Page 1 of 1

No county immunity; non-custodial parent's rights

Posted: Tue Apr 06, 2010 11:50 pm
by LindaJM
David Burke v. County of Alameda, 08-15658, 11-10-2009

Ninth District Court of Appeals

A non-custodial father, Clifton Farina, may sue the county because he was not contacted to take custody; instead the county detained his teenage daughter who had been abused by her step-father.

"The intrusion on Farina’s right of familial association
presents us with a question of first impression because B.F.
did not reside with Farina. In Brittain v. Hansen, this circuit
recognized that non-custodial parents have a reduced liberty
interest in the companionship, care, custody, and management
of their children. 451 F.3d 982, 992 (9th Cir. 2006). The “interest
is unambiguously lesser in magnitude than that of a parent
with full legal custody.” Id. Although Melissa and Farina
shared joint legal custody of B.F., the record indicates that
Melissa had sole physical custody. However, even if Farina’s
interest in B.F.’s companionship was somehow reduced, he
was not without any interest in the custody and management
of B.F. We therefore extend the holding in Wallis to parents
with legal custody, regardless of whether they also possess
physical custody of their children."

Also, the county is not immune.

"...local government units are not entitled to
the qualified-immunity defense, Hervey v. Estes, 65 F.3d 784,
791 (9th Cir. 1995)"

Re: Imminent Danger

"To take a child into protective custody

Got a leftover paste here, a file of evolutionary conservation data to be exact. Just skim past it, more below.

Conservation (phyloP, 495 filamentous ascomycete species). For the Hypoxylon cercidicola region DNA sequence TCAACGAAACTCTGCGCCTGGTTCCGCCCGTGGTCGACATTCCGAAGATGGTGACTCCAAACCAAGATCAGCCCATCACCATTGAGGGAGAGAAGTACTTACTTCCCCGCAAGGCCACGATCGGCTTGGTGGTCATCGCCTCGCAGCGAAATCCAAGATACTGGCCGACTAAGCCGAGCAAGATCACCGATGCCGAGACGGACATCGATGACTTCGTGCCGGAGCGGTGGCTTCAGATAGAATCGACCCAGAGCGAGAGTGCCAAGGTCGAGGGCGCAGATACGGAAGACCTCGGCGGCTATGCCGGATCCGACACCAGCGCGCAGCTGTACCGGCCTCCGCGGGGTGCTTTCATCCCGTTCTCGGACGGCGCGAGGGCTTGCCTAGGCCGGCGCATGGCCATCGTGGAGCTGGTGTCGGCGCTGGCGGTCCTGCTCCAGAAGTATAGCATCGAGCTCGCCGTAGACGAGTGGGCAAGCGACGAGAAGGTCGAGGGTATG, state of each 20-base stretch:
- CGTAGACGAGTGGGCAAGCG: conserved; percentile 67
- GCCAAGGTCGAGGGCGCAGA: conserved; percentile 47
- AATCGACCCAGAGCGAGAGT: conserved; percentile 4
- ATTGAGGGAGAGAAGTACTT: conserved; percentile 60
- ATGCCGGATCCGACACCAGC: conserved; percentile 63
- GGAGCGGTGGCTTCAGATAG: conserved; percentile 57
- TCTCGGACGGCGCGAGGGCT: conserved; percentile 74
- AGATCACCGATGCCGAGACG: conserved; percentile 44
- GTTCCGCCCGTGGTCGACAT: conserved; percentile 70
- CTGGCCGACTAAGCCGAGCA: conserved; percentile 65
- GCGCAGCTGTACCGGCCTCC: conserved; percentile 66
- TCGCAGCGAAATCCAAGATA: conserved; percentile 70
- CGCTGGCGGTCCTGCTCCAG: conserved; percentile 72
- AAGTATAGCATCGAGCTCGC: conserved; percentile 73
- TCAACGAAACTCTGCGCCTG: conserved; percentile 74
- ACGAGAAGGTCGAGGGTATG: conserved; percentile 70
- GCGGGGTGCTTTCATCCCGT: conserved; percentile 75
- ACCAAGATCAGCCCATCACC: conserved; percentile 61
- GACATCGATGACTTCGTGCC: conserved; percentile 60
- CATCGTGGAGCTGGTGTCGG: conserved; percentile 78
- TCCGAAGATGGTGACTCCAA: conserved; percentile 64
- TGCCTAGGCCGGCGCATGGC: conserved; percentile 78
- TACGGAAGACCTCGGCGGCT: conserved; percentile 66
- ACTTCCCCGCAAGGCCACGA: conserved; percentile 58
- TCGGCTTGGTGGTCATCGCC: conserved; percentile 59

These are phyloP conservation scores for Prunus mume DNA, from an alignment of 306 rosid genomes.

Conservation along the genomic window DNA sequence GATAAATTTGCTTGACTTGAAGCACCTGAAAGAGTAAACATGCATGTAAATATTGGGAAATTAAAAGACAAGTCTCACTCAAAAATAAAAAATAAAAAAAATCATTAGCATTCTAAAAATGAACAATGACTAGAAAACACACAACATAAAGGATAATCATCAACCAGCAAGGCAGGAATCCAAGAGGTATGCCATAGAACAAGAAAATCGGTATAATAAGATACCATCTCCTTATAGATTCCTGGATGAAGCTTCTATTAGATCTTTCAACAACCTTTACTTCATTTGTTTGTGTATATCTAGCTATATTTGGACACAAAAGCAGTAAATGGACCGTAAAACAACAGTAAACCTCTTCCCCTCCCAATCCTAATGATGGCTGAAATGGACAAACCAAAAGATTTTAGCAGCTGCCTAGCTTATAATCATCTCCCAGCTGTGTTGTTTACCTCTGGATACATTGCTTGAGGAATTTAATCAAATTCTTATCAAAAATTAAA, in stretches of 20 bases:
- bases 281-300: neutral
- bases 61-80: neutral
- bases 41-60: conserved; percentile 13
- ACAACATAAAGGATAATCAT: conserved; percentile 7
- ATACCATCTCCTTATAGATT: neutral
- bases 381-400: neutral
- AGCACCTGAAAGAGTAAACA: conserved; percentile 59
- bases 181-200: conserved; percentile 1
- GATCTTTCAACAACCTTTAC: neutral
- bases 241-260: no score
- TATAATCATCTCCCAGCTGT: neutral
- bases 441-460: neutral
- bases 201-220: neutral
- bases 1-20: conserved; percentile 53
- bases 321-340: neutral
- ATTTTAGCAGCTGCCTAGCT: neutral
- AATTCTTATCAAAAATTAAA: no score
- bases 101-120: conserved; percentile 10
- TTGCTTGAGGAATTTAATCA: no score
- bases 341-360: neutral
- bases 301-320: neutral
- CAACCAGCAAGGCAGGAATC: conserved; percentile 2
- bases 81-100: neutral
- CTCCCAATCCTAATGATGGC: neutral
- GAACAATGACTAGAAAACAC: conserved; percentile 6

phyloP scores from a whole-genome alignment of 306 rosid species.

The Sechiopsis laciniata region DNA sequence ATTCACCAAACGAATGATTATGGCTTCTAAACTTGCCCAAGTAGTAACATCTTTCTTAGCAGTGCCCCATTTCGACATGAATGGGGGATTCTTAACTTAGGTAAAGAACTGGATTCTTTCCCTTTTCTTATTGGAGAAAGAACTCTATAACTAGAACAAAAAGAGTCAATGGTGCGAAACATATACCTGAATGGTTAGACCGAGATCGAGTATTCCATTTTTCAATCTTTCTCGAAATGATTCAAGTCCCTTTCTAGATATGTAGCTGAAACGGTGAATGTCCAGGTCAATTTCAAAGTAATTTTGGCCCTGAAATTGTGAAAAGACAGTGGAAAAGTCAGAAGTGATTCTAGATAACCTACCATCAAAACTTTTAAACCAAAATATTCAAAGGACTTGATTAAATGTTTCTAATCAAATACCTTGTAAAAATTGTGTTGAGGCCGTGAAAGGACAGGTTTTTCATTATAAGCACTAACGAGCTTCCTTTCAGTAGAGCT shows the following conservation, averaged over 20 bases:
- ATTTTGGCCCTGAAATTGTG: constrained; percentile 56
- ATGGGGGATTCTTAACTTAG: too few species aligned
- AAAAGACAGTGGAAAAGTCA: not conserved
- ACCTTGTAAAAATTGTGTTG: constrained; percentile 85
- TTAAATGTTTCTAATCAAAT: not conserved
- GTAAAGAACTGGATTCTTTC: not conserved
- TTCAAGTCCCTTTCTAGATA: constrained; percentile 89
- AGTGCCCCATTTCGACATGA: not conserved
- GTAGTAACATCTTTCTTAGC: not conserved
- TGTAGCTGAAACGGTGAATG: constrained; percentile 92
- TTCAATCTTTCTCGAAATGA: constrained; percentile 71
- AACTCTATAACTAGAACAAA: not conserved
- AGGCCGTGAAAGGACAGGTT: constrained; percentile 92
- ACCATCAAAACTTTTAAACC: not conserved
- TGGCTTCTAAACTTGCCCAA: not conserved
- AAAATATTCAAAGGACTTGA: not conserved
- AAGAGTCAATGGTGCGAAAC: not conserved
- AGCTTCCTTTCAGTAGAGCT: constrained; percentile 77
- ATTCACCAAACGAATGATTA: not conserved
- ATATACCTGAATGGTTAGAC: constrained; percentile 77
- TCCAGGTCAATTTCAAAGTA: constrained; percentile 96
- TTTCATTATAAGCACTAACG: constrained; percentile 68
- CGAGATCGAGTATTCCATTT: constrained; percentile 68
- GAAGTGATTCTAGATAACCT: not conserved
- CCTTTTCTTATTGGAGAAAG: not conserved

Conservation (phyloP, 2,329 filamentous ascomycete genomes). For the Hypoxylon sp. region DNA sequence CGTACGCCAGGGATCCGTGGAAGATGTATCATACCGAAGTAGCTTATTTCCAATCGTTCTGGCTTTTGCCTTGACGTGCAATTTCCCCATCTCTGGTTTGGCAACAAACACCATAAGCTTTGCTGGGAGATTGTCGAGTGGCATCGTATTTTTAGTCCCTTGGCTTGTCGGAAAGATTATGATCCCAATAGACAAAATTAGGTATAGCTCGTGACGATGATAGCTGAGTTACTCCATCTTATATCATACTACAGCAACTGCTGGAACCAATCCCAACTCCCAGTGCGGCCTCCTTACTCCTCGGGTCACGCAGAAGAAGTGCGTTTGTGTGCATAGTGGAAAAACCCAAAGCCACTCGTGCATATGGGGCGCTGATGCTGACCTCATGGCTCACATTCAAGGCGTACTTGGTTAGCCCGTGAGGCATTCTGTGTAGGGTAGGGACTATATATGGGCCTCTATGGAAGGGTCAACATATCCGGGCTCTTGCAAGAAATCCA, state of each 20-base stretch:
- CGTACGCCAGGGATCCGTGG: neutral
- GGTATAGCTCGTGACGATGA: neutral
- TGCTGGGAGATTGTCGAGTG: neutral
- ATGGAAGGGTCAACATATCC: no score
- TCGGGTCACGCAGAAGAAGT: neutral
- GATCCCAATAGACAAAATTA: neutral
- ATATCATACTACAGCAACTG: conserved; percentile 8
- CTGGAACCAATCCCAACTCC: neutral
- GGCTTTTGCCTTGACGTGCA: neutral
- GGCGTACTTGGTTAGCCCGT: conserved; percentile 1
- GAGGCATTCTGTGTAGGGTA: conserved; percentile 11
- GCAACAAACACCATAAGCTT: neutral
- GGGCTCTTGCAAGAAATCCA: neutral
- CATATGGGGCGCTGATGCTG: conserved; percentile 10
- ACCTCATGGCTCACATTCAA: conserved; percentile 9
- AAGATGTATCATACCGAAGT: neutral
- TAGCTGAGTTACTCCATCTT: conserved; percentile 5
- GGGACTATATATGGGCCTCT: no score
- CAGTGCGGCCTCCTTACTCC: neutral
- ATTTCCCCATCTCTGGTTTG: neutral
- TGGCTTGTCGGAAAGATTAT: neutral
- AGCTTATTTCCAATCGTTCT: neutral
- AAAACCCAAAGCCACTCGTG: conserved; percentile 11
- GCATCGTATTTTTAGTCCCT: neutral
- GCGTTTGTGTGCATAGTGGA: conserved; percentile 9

without a warrant, the officer must have reasonable
cause to believe that harm will occur in the period of time it
would take to procure a warrant and remove the child from
the home. See Rogers v. County of San Joaquin, 487 F.3d
1288, 1294-95 (9th Cir. 2007); see also Mabe, 237 F.3d at

"On the question of imminence, we find Mabe, 237 F.3d at
1104-05, to be particularly instructive. In Mabe, the inappropriate
sexual touching, somewhat similar to the conduct in
this case, occurred only at night and had not occurred in the
month prior to removal of the child. Id. In addition, there was
a four-day delay between the social worker’s interview with
the child in the home and the eventual removal. Id. During
that interview, the social worker obtained all of the information
that justified the removal four days later. For the Mabe
court, the delay, due entirely to the defendant’s actions, was
a significant indication that the degree of imminence required
to justify warrantless removal was absent. Id."